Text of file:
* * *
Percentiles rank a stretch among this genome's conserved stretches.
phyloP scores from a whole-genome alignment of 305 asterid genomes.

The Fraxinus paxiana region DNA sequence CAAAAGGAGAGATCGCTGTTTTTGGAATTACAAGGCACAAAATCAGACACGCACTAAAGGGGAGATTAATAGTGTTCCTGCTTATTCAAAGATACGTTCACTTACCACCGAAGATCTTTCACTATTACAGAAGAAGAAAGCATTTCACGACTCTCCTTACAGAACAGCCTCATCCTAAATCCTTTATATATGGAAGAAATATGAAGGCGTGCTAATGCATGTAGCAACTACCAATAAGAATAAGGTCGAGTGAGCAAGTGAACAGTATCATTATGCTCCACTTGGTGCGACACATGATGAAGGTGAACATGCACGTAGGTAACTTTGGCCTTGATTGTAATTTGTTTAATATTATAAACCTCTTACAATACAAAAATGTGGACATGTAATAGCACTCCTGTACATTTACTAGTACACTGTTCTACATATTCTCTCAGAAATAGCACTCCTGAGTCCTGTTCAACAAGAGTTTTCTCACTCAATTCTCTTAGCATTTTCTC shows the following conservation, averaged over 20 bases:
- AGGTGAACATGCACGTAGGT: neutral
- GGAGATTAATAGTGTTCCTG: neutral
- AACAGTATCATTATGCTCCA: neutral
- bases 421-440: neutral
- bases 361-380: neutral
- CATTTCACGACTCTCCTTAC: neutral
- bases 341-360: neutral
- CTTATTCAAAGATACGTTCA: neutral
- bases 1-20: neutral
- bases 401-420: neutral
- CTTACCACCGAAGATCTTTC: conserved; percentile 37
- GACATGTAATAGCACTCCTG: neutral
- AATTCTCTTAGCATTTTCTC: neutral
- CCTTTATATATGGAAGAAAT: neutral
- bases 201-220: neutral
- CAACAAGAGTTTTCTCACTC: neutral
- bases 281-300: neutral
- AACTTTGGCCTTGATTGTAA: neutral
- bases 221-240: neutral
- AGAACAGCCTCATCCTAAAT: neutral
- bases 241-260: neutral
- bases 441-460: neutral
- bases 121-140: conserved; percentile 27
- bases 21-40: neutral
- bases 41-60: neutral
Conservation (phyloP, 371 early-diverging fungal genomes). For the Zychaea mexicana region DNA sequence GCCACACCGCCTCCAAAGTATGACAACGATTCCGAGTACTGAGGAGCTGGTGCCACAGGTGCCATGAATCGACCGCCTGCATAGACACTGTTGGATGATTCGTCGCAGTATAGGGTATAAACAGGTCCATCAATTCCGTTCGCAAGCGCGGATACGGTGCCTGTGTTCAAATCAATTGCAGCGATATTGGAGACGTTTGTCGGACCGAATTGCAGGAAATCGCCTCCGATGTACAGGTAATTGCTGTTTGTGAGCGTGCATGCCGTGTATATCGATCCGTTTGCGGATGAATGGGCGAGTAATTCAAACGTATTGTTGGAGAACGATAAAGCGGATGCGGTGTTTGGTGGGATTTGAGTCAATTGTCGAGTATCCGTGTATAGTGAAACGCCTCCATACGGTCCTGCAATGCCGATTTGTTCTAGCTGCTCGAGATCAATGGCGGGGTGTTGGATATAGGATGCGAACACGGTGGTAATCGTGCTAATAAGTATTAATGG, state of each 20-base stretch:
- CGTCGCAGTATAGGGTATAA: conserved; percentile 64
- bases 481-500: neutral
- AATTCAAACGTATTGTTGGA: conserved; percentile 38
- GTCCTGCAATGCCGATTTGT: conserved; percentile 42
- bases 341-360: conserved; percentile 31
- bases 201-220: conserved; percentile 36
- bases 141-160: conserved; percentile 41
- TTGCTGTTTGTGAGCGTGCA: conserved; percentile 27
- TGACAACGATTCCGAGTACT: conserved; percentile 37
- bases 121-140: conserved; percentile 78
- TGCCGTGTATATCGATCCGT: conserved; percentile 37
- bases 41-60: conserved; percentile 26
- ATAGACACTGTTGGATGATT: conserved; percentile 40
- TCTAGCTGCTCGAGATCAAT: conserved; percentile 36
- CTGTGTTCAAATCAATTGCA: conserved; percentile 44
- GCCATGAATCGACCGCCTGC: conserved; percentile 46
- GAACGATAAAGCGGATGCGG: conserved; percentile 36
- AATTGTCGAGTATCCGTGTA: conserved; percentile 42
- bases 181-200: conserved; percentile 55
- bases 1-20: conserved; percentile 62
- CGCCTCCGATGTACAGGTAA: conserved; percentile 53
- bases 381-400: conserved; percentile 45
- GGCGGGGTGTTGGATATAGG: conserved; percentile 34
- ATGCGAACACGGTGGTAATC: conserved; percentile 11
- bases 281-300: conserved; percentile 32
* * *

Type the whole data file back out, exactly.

Percentiles rank a stretch among this genome's conserved stretches.
phyloP scores from a whole-genome alignment of 305 asterid genomes.

The Fraxinus paxiana region DNA sequence CAAAAGGAGAGATCGCTGTTTTTGGAATTACAAGGCACAAAATCAGACACGCACTAAAGGGGAGATTAATAGTGTTCCTGCTTATTCAAAGATACGTTCACTTACCACCGAAGATCTTTCACTATTACAGAAGAAGAAAGCATTTCACGACTCTCCTTACAGAACAGCCTCATCCTAAATCCTTTATATATGGAAGAAATATGAAGGCGTGCTAATGCATGTAGCAACTACCAATAAGAATAAGGTCGAGTGAGCAAGTGAACAGTATCATTATGCTCCACTTGGTGCGACACATGATGAAGGTGAACATGCACGTAGGTAACTTTGGCCTTGATTGTAATTTGTTTAATATTATAAACCTCTTACAATACAAAAATGTGGACATGTAATAGCACTCCTGTACATTTACTAGTACACTGTTCTACATATTCTCTCAGAAATAGCACTCCTGAGTCCTGTTCAACAAGAGTTTTCTCACTCAATTCTCTTAGCATTTTCTC shows the following conservation, averaged over 20 bases:
- AGGTGAACATGCACGTAGGT: neutral
- GGAGATTAATAGTGTTCCTG: neutral
- AACAGTATCATTATGCTCCA: neutral
- bases 421-440: neutral
- bases 361-380: neutral
- CATTTCACGACTCTCCTTAC: neutral
- bases 341-360: neutral
- CTTATTCAAAGATACGTTCA: neutral
- bases 1-20: neutral
- bases 401-420: neutral
- CTTACCACCGAAGATCTTTC: conserved; percentile 37
- GACATGTAATAGCACTCCTG: neutral
- AATTCTCTTAGCATTTTCTC: neutral
- CCTTTATATATGGAAGAAAT: neutral
- bases 201-220: neutral
- CAACAAGAGTTTTCTCACTC: neutral
- bases 281-300: neutral
- AACTTTGGCCTTGATTGTAA: neutral
- bases 221-240: neutral
- AGAACAGCCTCATCCTAAAT: neutral
- bases 241-260: neutral
- bases 441-460: neutral
- bases 121-140: conserved; percentile 27
- bases 21-40: neutral
- bases 41-60: neutral
Conservation (phyloP, 371 early-diverging fungal genomes). For the Zychaea mexicana region DNA sequence GCCACACCGCCTCCAAAGTATGACAACGATTCCGAGTACTGAGGAGCTGGTGCCACAGGTGCCATGAATCGACCGCCTGCATAGACACTGTTGGATGATTCGTCGCAGTATAGGGTATAAACAGGTCCATCAATTCCGTTCGCAAGCGCGGATACGGTGCCTGTGTTCAAATCAATTGCAGCGATATTGGAGACGTTTGTCGGACCGAATTGCAGGAAATCGCCTCCGATGTACAGGTAATTGCTGTTTGTGAGCGTGCATGCCGTGTATATCGATCCGTTTGCGGATGAATGGGCGAGTAATTCAAACGTATTGTTGGAGAACGATAAAGCGGATGCGGTGTTTGGTGGGATTTGAGTCAATTGTCGAGTATCCGTGTATAGTGAAACGCCTCCATACGGTCCTGCAATGCCGATTTGTTCTAGCTGCTCGAGATCAATGGCGGGGTGTTGGATATAGGATGCGAACACGGTGGTAATCGTGCTAATAAGTATTAATGG, state of each 20-base stretch:
- CGTCGCAGTATAGGGTATAA: conserved; percentile 64
- bases 481-500: neutral
- AATTCAAACGTATTGTTGGA: conserved; percentile 38
- GTCCTGCAATGCCGATTTGT: conserved; percentile 42
- bases 341-360: conserved; percentile 31
- bases 201-220: conserved; percentile 36
- bases 141-160: conserved; percentile 41
- TTGCTGTTTGTGAGCGTGCA: conserved; percentile 27
- TGACAACGATTCCGAGTACT: conserved; percentile 37
- bases 121-140: conserved; percentile 78
- TGCCGTGTATATCGATCCGT: conserved; percentile 37
- bases 41-60: conserved; percentile 26
- ATAGACACTGTTGGATGATT: conserved; percentile 40
- TCTAGCTGCTCGAGATCAAT: conserved; percentile 36
- CTGTGTTCAAATCAATTGCA: conserved; percentile 44
- GCCATGAATCGACCGCCTGC: conserved; percentile 46
- GAACGATAAAGCGGATGCGG: conserved; percentile 36
- AATTGTCGAGTATCCGTGTA: conserved; percentile 42
- bases 181-200: conserved; percentile 55
- bases 1-20: conserved; percentile 62
- CGCCTCCGATGTACAGGTAA: conserved; percentile 53
- bases 381-400: conserved; percentile 45
- GGCGGGGTGTTGGATATAGG: conserved; percentile 34
- ATGCGAACACGGTGGTAATC: conserved; percentile 11
- bases 281-300: conserved; percentile 32